Chechen rebels hijacked a Russian ferry in the Turkish port of Trabzon yesterday and headed out into the Black Sea with 165 hostages on board.
The hijack was the latest blow for Boris Yeltsin as fighting between Russian troops and Chechen rebels in the burned-out village of Pervomayskoye continued unabated and one of the key architects of his economic reform programme, Anatoly Chubais, resigned.
One policeman was injured as six Chechen gunmen seized the Russian ferry, the Avrasaya. Gunfire was heard from the ship, and unconfirmed reports said that one passenger had been killed. A Russian woman who escaped from the ferry said many people had been wounded in the assault.
The gunmen, who are believed to be from the Chechen community in Turkey, threatened to kill one hostage every 10 minutes until the captain, who had been hiding among the 120 passengers and 45 crew on board, agreed to reveal himself and sail out of the harbour. The Turkish authorities made no move to prevent its departure. A guerrilla leader told Turkish TV that the ferry was heading for Istanbul, where it would be blown up in the Bosporus strait if Russia continued the fighting in Pervomayskoye.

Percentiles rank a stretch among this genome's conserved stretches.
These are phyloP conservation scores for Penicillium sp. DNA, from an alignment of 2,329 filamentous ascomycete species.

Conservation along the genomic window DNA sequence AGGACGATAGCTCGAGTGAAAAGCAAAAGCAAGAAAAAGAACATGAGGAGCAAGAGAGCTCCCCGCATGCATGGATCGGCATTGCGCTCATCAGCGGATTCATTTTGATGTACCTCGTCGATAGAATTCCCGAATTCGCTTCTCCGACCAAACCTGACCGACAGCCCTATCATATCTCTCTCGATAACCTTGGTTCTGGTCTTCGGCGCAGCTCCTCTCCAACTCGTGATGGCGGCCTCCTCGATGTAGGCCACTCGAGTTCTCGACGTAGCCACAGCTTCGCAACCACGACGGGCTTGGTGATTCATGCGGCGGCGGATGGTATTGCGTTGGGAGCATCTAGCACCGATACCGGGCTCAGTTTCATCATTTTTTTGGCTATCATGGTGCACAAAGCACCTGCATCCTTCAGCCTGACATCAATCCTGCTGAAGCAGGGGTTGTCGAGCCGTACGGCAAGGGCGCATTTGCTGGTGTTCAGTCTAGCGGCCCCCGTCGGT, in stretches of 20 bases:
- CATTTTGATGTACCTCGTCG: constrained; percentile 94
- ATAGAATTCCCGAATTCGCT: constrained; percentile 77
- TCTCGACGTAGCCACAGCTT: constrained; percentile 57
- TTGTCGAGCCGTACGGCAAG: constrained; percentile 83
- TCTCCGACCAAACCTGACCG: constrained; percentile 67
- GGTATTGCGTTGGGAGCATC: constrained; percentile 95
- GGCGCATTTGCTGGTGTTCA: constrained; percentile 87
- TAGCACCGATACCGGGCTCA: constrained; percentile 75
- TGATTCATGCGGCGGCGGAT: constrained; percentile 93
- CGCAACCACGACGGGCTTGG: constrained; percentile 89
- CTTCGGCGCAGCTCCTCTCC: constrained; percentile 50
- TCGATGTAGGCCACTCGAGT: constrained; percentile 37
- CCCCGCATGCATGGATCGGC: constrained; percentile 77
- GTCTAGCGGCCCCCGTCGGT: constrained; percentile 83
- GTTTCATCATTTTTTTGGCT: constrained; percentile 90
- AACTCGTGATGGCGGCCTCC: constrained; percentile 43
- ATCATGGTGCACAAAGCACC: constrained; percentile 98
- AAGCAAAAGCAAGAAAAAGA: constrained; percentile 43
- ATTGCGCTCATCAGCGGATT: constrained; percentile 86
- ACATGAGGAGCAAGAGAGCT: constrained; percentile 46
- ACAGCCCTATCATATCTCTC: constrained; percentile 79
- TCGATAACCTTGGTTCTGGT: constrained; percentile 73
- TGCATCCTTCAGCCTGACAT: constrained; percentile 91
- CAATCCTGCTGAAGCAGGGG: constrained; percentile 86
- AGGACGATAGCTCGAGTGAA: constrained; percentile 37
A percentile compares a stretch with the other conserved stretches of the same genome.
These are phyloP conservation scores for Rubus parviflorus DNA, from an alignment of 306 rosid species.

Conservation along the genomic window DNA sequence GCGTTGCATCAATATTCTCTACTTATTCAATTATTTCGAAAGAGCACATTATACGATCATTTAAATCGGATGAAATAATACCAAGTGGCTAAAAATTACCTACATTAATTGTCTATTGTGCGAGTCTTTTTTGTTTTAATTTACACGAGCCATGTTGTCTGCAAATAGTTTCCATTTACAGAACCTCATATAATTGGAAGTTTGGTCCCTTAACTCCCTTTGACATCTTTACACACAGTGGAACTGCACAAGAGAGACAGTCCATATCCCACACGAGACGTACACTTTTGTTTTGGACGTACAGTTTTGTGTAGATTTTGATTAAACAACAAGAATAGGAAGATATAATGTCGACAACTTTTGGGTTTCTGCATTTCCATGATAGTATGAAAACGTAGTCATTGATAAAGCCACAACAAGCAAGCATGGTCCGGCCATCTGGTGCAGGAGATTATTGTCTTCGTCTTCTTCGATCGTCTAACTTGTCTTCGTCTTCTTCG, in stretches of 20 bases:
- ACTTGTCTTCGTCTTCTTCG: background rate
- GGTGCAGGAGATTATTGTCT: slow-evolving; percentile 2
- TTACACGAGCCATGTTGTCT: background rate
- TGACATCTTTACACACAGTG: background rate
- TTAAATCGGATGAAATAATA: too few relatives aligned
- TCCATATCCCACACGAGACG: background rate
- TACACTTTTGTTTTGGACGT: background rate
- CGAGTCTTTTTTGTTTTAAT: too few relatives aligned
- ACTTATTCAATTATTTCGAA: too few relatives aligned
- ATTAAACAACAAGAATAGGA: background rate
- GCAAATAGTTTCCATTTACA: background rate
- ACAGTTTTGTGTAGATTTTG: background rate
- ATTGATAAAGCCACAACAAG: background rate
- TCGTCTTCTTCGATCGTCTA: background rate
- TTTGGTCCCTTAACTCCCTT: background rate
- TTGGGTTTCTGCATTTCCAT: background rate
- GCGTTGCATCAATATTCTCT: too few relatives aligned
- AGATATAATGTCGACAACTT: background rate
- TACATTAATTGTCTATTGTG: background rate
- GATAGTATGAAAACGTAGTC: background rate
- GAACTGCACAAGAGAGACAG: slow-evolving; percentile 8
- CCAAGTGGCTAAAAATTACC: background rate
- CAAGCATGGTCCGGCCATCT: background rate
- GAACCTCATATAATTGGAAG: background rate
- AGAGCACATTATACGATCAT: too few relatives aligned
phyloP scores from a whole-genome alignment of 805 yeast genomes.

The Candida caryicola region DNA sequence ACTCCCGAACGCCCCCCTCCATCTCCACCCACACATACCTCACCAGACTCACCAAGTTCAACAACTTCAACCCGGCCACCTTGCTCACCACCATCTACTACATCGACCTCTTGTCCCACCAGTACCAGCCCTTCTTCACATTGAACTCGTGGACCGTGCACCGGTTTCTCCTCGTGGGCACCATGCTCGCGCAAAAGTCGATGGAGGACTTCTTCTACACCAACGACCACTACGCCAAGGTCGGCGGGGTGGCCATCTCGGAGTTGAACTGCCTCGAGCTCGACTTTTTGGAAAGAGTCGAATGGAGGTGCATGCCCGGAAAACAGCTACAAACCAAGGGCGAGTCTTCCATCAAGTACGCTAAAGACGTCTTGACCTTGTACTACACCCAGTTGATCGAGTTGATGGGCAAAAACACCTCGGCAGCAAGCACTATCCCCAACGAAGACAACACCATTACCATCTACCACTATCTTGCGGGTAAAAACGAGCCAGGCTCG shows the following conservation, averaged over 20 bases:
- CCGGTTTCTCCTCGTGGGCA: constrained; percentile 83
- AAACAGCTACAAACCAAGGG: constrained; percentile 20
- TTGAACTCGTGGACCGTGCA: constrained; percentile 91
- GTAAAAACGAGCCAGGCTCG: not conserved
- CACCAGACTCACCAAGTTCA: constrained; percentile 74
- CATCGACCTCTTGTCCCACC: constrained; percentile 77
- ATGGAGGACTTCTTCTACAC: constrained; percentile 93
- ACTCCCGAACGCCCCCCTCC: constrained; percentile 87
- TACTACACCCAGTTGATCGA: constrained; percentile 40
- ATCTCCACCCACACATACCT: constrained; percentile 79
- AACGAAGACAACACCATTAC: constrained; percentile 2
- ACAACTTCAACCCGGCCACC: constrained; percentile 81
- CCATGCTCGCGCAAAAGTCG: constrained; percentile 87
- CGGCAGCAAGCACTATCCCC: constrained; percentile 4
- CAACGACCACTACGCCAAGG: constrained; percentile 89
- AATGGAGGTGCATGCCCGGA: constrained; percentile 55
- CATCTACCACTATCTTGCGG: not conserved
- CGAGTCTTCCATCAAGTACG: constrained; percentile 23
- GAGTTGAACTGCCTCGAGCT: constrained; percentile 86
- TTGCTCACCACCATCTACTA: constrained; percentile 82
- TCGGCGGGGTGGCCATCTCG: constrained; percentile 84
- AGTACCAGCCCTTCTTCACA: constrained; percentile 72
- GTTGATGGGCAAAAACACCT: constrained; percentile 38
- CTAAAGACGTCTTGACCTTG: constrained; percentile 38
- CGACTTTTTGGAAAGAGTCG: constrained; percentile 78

Russian troops and Chechen rebels were still engaged in fierce battles in Pervomayskoye, despite Mr Yeltsin's prediction that the fighting would be all over in a day. The onslaught was supposed to have been a quick, if brutal, demonstration to Russians that Mr Yeltsin would not allow his government to be held to ransom, even if it meant jeopardising the lives of scores of hostages. Instead the Kremlin had a continuous reminder that its plans had gone off track.
Demonstrating the political damage to Mr Yeltsin, the Communists said that it would be better if he did not stand for a second term in June and the liberal Yabloko grouping said it would seek a vote of no confidence in the government.
Rescue fiasco, page 8Reuse content